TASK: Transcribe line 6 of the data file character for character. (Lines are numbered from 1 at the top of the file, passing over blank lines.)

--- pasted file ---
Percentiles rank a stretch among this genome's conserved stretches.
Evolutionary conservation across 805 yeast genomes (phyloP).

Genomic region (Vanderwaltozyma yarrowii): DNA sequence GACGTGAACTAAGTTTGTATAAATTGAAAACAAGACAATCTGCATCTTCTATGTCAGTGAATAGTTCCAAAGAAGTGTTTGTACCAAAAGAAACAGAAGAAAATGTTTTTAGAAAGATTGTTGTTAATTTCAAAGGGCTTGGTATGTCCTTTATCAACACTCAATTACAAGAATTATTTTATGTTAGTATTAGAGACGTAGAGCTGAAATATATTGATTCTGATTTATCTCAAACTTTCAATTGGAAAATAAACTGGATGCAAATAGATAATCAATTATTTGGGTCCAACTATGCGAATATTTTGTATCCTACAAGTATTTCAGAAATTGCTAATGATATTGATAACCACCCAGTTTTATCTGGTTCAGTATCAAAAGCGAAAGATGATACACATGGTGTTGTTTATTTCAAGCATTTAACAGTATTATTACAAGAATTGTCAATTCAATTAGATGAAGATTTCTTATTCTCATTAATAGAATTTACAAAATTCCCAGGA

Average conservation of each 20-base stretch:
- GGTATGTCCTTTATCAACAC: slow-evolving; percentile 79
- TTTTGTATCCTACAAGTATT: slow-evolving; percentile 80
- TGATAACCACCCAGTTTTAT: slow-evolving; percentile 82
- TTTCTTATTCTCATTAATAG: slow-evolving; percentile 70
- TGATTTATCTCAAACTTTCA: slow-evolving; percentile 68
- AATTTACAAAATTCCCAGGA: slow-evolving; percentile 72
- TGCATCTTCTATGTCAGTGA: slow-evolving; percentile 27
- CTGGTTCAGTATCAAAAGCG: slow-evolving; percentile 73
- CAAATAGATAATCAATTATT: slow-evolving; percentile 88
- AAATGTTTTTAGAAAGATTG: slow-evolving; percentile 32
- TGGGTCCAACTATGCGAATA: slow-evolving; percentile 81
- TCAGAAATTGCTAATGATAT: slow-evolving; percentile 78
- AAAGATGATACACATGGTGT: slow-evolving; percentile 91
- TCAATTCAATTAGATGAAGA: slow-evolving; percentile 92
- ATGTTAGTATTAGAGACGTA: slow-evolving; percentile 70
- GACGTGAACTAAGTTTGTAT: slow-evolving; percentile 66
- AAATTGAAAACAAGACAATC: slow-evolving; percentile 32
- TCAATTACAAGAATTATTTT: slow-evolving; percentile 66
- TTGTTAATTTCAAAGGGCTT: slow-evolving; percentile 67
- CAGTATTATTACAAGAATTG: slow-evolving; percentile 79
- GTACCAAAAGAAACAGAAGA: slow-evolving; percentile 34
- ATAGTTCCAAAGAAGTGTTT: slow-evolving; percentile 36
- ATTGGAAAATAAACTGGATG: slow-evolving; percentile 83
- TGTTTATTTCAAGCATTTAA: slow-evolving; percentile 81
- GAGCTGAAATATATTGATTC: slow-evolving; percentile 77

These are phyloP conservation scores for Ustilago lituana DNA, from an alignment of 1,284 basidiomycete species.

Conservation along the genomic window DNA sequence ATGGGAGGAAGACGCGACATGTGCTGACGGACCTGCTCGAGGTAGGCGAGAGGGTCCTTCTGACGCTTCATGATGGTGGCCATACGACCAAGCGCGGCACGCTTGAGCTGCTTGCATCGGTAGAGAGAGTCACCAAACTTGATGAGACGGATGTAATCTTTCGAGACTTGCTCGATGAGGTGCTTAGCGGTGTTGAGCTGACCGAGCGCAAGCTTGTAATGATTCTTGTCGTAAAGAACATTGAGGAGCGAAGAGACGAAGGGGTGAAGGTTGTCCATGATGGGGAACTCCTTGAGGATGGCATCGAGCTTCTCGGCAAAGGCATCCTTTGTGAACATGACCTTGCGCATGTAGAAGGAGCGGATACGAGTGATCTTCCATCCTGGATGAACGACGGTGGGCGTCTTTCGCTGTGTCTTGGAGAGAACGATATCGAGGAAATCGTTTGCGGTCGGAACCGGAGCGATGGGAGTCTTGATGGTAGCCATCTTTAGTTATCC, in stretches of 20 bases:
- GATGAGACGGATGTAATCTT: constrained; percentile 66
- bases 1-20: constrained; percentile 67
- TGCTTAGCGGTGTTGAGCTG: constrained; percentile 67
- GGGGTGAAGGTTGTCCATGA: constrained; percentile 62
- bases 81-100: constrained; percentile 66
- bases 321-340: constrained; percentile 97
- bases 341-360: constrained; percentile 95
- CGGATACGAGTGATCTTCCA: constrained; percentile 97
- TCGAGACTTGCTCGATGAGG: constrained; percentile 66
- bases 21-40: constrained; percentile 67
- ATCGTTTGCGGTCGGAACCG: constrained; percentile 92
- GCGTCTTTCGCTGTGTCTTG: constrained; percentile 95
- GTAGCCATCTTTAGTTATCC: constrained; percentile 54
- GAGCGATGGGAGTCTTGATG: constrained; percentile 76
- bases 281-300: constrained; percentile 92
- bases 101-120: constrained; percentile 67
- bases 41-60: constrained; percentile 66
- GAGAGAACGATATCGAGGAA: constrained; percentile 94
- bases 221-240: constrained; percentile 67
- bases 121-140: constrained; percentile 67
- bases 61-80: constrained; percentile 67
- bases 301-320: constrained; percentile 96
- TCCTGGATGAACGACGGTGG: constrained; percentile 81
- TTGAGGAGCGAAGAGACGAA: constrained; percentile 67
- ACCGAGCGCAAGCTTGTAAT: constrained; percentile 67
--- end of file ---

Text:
- TTTTGTATCCTACAAGTATT: slow-evolving; percentile 80